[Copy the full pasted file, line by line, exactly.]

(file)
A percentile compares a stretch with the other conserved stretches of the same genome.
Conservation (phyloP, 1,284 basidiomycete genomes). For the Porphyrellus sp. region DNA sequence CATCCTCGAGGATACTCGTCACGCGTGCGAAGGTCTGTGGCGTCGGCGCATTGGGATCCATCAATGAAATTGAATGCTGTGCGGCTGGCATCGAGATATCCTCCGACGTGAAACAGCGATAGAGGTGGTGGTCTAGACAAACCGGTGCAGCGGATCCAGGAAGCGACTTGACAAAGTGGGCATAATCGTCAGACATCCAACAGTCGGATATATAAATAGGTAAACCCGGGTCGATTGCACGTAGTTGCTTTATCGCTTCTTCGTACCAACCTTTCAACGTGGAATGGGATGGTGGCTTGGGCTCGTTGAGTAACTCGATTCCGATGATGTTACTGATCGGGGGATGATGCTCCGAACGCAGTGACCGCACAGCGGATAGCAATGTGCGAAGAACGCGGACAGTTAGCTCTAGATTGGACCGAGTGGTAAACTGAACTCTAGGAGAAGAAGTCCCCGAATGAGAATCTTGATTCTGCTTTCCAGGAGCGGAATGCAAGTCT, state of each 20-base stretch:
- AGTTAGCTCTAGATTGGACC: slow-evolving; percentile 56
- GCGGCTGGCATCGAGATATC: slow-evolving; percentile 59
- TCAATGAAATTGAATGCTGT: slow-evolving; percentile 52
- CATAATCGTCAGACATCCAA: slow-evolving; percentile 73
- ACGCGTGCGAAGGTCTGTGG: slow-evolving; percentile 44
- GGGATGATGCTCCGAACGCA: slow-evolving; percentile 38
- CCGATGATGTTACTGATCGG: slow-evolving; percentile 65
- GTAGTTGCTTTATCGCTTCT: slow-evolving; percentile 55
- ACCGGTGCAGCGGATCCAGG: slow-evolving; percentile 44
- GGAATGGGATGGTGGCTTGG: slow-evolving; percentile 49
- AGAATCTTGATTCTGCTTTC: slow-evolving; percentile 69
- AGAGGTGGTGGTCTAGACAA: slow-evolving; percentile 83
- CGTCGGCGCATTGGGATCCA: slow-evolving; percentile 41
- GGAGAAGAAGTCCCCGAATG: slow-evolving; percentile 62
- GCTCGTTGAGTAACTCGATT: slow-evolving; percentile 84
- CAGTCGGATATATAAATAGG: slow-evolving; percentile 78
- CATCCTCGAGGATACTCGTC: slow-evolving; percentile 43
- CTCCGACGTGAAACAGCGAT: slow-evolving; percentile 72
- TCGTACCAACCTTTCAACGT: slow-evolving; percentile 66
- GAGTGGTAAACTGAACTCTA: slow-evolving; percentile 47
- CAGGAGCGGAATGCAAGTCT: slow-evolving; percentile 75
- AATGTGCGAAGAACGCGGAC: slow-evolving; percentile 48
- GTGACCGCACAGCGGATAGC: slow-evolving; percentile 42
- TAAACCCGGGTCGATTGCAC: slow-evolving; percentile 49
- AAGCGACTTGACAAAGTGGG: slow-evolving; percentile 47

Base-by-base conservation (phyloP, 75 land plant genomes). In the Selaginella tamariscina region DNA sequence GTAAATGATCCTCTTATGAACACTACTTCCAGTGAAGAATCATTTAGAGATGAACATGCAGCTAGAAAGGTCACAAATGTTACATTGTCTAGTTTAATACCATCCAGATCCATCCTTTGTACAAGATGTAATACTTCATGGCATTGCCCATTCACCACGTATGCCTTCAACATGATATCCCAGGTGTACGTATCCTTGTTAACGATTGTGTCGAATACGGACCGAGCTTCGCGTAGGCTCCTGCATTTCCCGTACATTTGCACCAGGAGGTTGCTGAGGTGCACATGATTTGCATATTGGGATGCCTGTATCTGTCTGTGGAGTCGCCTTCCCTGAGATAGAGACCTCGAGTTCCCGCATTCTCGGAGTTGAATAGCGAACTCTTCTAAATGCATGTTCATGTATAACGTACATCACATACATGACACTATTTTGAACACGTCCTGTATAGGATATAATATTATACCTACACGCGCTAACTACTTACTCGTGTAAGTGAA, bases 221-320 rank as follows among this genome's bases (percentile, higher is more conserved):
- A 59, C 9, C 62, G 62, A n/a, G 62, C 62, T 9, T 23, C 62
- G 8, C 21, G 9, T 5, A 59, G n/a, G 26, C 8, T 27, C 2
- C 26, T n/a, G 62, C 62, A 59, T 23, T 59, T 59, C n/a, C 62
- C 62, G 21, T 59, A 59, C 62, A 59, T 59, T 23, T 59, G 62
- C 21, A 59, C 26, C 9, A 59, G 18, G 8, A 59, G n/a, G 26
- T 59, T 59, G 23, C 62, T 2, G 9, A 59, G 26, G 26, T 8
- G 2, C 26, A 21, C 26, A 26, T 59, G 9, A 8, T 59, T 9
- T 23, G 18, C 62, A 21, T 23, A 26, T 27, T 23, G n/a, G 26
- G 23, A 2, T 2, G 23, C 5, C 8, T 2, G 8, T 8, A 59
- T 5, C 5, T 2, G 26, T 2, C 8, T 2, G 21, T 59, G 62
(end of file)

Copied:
A percentile compares a stretch with the other conserved stretches of the same genome.
Conservation (phyloP, 1,284 basidiomycete genomes). For the Porphyrellus sp. region DNA sequence CATCCTCGAGGATACTCGTCACGCGTGCGAAGGTCTGTGGCGTCGGCGCATTGGGATCCATCAATGAAATTGAATGCTGTGCGGCTGGCATCGAGATATCCTCCGACGTGAAACAGCGATAGAGGTGGTGGTCTAGACAAACCGGTGCAGCGGATCCAGGAAGCGACTTGACAAAGTGGGCATAATCGTCAGACATCCAACAGTCGGATATATAAATAGGTAAACCCGGGTCGATTGCACGTAGTTGCTTTATCGCTTCTTCGTACCAACCTTTCAACGTGGAATGGGATGGTGGCTTGGGCTCGTTGAGTAACTCGATTCCGATGATGTTACTGATCGGGGGATGATGCTCCGAACGCAGTGACCGCACAGCGGATAGCAATGTGCGAAGAACGCGGACAGTTAGCTCTAGATTGGACCGAGTGGTAAACTGAACTCTAGGAGAAGAAGTCCCCGAATGAGAATCTTGATTCTGCTTTCCAGGAGCGGAATGCAAGTCT, state of each 20-base stretch:
- AGTTAGCTCTAGATTGGACC: slow-evolving; percentile 56
- GCGGCTGGCATCGAGATATC: slow-evolving; percentile 59
- TCAATGAAATTGAATGCTGT: slow-evolving; percentile 52
- CATAATCGTCAGACATCCAA: slow-evolving; percentile 73
- ACGCGTGCGAAGGTCTGTGG: slow-evolving; percentile 44
- GGGATGATGCTCCGAACGCA: slow-evolving; percentile 38
- CCGATGATGTTACTGATCGG: slow-evolving; percentile 65
- GTAGTTGCTTTATCGCTTCT: slow-evolving; percentile 55
- ACCGGTGCAGCGGATCCAGG: slow-evolving; percentile 44
- GGAATGGGATGGTGGCTTGG: slow-evolving; percentile 49
- AGAATCTTGATTCTGCTTTC: slow-evolving; percentile 69
- AGAGGTGGTGGTCTAGACAA: slow-evolving; percentile 83
- CGTCGGCGCATTGGGATCCA: slow-evolving; percentile 41
- GGAGAAGAAGTCCCCGAATG: slow-evolving; percentile 62
- GCTCGTTGAGTAACTCGATT: slow-evolving; percentile 84
- CAGTCGGATATATAAATAGG: slow-evolving; percentile 78
- CATCCTCGAGGATACTCGTC: slow-evolving; percentile 43
- CTCCGACGTGAAACAGCGAT: slow-evolving; percentile 72
- TCGTACCAACCTTTCAACGT: slow-evolving; percentile 66
- GAGTGGTAAACTGAACTCTA: slow-evolving; percentile 47
- CAGGAGCGGAATGCAAGTCT: slow-evolving; percentile 75
- AATGTGCGAAGAACGCGGAC: slow-evolving; percentile 48
- GTGACCGCACAGCGGATAGC: slow-evolving; percentile 42
- TAAACCCGGGTCGATTGCAC: slow-evolving; percentile 49
- AAGCGACTTGACAAAGTGGG: slow-evolving; percentile 47

Base-by-base conservation (phyloP, 75 land plant genomes). In the Selaginella tamariscina region DNA sequence GTAAATGATCCTCTTATGAACACTACTTCCAGTGAAGAATCATTTAGAGATGAACATGCAGCTAGAAAGGTCACAAATGTTACATTGTCTAGTTTAATACCATCCAGATCCATCCTTTGTACAAGATGTAATACTTCATGGCATTGCCCATTCACCACGTATGCCTTCAACATGATATCCCAGGTGTACGTATCCTTGTTAACGATTGTGTCGAATACGGACCGAGCTTCGCGTAGGCTCCTGCATTTCCCGTACATTTGCACCAGGAGGTTGCTGAGGTGCACATGATTTGCATATTGGGATGCCTGTATCTGTCTGTGGAGTCGCCTTCCCTGAGATAGAGACCTCGAGTTCCCGCATTCTCGGAGTTGAATAGCGAACTCTTCTAAATGCATGTTCATGTATAACGTACATCACATACATGACACTATTTTGAACACGTCCTGTATAGGATATAATATTATACCTACACGCGCTAACTACTTACTCGTGTAAGTGAA, bases 221-320 rank as follows among this genome's bases (percentile, higher is more conserved):
- A 59, C 9, C 62, G 62, A n/a, G 62, C 62, T 9, T 23, C 62
- G 8, C 21, G 9, T 5, A 59, G n/a, G 26, C 8, T 27, C 2
- C 26, T n/a, G 62, C 62, A 59, T 23, T 59, T 59, C n/a, C 62
- C 62, G 21, T 59, A 59, C 62, A 59, T 59, T 23, T 59, G 62
- C 21, A 59, C 26, C 9, A 59, G 18, G 8, A 59, G n/a, G 26
- T 59, T 59, G 23, C 62, T 2, G 9, A 59, G 26, G 26, T 8
- G 2, C 26, A 21, C 26, A 26, T 59, G 9, A 8, T 59, T 9
- T 23, G 18, C 62, A 21, T 23, A 26, T 27, T 23, G n/a, G 26
- G 23, A 2, T 2, G 23, C 5, C 8, T 2, G 8, T 8, A 59
- T 5, C 5, T 2, G 26, T 2, C 8, T 2, G 21, T 59, G 62